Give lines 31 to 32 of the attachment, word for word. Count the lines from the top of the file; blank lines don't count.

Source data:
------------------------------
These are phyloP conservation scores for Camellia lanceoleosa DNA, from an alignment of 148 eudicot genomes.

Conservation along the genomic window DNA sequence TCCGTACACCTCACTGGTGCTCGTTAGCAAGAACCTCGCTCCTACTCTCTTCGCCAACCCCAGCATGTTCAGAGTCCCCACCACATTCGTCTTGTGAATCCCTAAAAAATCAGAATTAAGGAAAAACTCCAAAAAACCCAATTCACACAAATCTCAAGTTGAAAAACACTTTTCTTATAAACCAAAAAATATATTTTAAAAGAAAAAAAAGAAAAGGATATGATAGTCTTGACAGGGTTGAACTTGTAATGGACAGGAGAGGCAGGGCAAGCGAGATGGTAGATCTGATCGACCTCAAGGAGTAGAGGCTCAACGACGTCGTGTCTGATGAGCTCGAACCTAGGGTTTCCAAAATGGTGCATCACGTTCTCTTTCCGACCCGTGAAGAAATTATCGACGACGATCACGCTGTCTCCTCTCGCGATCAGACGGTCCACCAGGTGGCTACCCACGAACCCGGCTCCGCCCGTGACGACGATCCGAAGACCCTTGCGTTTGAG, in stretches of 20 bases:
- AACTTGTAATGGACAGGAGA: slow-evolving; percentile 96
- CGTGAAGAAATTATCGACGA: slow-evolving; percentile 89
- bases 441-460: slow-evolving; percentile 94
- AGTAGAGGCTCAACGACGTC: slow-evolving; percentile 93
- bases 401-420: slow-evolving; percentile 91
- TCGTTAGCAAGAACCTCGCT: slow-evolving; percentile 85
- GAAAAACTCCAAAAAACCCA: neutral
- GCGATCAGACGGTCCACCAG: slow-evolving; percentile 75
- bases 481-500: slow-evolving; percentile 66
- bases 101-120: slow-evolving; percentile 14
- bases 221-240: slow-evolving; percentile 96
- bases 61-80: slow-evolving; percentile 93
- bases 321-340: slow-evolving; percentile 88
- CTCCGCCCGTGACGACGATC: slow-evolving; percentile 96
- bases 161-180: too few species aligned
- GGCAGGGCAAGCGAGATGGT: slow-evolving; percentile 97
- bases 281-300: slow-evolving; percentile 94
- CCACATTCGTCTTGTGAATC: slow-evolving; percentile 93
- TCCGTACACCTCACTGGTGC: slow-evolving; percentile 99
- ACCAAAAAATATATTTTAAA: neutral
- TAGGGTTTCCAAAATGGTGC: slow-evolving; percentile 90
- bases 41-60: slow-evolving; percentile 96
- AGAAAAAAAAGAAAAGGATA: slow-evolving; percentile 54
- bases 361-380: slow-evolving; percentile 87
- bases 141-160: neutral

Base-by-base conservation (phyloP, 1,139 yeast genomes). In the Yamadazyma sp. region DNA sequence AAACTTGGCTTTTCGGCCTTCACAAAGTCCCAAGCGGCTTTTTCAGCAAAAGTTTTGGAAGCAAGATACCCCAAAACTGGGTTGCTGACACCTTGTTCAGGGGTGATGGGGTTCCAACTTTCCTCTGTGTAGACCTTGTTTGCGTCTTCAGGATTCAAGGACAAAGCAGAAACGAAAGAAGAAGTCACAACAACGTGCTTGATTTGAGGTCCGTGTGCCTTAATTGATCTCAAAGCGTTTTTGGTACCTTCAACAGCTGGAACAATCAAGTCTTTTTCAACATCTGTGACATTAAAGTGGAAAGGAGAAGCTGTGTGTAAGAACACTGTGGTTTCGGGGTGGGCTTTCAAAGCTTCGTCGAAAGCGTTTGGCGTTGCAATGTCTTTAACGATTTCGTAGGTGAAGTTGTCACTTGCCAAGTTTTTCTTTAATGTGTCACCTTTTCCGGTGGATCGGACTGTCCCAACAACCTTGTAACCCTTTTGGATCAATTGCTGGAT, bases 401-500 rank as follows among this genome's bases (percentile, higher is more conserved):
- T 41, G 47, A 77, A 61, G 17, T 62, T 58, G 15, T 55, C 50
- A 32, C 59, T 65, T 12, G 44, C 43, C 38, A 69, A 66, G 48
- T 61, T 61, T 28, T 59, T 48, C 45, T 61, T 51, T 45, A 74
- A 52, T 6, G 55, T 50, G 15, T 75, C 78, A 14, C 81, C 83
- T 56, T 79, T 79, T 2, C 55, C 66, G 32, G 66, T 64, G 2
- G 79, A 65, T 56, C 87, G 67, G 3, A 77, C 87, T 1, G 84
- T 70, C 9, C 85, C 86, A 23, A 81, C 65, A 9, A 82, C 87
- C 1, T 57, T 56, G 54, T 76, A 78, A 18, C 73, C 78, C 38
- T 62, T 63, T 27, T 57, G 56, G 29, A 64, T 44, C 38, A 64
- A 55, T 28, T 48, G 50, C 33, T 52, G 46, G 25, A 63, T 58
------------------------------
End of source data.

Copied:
- T 61, T 61, T 28, T 59, T 48, C 45, T 61, T 51, T 45, A 74
- A 52, T 6, G 55, T 50, G 15, T 75, C 78, A 14, C 81, C 83